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My wife went on a backpacking trip for a few days, and I've been using the time to get working on a bunch of painting projects. This is the first that I've finished. I used them to try pigment fixing for the first time, and it was pretty cool! Most of it got covered up by the grass, but this was intentional, and why I chose to use them for my first try.
I also had some tree stumps from Secret Weapon, and thought that it would be cool to try painting them like white birch trees. I really like the way that they came out, and I'm sure I'll be doing those again sometime.
When I first started painting minis about a year ago, I was pretty broke. Mini painting is not an easy hobby to support when you're broke, especially when starting out. I didn't really play any tabletop games, I sure as heck couldn't afford GW models, and I wasn't yet aware of Reaper. To cut my teeth, I kept an eye out for cheap board games with pieces I could practice on. I stumbled across a half-price copy of Pandemic: Reign of Cthulhu from Z-Man Games. While the minis included aren't really intended for painting, they were good enough for me, and once I'd gathered a little toolkit and some inexpensive paints I eagerly got to work on my slapdash painting training program.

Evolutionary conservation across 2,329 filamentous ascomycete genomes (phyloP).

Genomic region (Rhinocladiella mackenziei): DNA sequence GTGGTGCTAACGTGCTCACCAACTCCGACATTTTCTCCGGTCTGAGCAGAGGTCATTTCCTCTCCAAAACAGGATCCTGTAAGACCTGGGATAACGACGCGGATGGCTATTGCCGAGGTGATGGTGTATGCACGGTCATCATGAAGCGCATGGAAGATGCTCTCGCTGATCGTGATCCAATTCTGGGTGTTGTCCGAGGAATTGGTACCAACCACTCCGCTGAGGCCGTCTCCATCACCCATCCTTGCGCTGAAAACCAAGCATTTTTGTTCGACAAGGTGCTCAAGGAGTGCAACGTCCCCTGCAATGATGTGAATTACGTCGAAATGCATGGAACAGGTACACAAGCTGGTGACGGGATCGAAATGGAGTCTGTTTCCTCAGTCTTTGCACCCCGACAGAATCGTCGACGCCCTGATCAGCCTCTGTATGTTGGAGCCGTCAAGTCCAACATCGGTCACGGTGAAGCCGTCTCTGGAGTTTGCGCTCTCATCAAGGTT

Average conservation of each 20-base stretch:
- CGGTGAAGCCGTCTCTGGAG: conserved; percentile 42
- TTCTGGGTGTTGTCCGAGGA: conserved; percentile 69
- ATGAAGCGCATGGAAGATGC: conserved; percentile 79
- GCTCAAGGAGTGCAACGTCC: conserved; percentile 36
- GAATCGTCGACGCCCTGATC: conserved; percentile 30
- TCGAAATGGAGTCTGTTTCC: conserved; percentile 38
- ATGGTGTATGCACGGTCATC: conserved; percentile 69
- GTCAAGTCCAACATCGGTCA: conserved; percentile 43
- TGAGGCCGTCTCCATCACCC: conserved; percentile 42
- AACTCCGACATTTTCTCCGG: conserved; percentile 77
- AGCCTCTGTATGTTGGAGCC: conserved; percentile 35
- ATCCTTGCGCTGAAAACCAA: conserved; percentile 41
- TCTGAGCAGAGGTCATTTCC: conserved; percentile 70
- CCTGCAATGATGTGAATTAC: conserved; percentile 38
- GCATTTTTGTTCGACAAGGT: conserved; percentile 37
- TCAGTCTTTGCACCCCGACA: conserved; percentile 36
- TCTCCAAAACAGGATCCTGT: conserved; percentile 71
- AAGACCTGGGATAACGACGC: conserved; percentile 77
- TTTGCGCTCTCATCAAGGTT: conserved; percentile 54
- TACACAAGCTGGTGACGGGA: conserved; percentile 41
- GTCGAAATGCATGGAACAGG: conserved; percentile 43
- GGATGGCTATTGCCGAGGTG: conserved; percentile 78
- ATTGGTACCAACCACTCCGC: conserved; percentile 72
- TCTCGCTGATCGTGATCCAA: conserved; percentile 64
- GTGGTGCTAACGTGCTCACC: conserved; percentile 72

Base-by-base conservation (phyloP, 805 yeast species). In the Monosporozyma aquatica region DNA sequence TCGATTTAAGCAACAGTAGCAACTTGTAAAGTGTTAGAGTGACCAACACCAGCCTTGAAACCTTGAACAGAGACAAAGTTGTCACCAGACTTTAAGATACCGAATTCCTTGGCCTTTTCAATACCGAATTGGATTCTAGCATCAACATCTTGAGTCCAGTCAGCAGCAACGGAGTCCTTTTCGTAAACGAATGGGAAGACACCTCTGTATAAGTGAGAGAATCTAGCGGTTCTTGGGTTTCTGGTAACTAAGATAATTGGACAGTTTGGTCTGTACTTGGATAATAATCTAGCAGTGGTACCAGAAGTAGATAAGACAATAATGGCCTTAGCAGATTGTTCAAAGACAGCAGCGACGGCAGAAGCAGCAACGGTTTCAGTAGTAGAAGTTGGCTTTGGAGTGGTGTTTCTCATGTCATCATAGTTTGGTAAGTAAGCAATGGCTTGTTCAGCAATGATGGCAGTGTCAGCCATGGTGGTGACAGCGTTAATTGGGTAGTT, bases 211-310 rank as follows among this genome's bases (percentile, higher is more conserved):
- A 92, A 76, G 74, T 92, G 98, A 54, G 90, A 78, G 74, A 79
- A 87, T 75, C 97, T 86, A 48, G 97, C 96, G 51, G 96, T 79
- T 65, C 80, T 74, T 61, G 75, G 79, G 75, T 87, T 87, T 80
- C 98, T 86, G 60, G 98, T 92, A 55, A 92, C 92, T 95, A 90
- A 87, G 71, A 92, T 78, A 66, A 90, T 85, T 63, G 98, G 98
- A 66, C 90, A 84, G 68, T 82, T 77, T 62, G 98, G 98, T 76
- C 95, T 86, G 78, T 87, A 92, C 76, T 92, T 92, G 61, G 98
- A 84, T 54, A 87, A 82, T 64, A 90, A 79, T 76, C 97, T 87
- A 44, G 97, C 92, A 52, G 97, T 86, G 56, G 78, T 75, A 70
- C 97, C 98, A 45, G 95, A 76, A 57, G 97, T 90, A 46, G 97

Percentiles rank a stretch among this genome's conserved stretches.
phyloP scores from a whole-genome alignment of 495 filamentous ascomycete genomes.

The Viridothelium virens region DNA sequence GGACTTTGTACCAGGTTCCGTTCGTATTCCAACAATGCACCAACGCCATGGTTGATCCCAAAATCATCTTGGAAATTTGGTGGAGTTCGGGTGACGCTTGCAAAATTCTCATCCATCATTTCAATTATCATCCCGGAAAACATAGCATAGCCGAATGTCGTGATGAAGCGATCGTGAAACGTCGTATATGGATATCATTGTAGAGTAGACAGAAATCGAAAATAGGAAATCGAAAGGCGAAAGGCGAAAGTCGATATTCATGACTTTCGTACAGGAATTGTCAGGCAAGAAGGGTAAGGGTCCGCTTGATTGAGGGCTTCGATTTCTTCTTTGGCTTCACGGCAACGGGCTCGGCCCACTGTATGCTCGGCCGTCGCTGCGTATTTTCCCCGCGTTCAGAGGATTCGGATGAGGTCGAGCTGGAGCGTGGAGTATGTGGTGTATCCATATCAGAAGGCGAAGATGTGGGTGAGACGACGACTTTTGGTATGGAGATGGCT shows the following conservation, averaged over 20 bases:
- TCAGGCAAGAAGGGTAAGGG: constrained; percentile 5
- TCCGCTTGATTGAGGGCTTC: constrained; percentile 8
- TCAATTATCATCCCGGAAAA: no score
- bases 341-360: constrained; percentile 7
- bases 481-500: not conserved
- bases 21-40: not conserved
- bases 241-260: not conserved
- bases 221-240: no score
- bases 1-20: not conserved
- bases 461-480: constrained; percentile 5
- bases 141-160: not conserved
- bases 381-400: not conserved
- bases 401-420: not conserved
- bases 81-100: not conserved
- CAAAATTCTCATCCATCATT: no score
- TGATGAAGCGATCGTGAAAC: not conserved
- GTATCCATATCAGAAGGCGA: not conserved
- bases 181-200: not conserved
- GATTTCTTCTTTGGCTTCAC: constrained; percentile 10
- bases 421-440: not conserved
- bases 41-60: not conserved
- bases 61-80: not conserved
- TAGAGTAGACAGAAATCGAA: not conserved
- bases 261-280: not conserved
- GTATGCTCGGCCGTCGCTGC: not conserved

Pics in the thingy!
I started out with the player characters...
By Painting Miniatures
I plan on posting something a little more friendly looking very shortly. coughwyrmgeardragoncough but in the mean time I painted this for fun and practice!
Also would take some advice on dealing with small details like a face. On this miniature it was nearly impossible to just paint specific details of the face without smooshing the entire face with paint. I'd wanted to give the figure blood red eyes. That didn't work out and I ended up painting over the face in white to start over again.
I do overall like how this miniature turned out. The bones aren't crispy perfect white, the clothes look like a creature that's been walking through mud and dirt for a long time. Didn't know how to paint the base so I went with some of my extra black wash which worked out as it sort of made it look like it was standing on bone.
Tried a new technique on the scythe. I did the base coat as filigree silver, then I did a paint of dragons blood red, then when that dried i went over it again with the black wash to give it this dried blood effect. A technique that is probably standard but one I personally just learned by experimenting!
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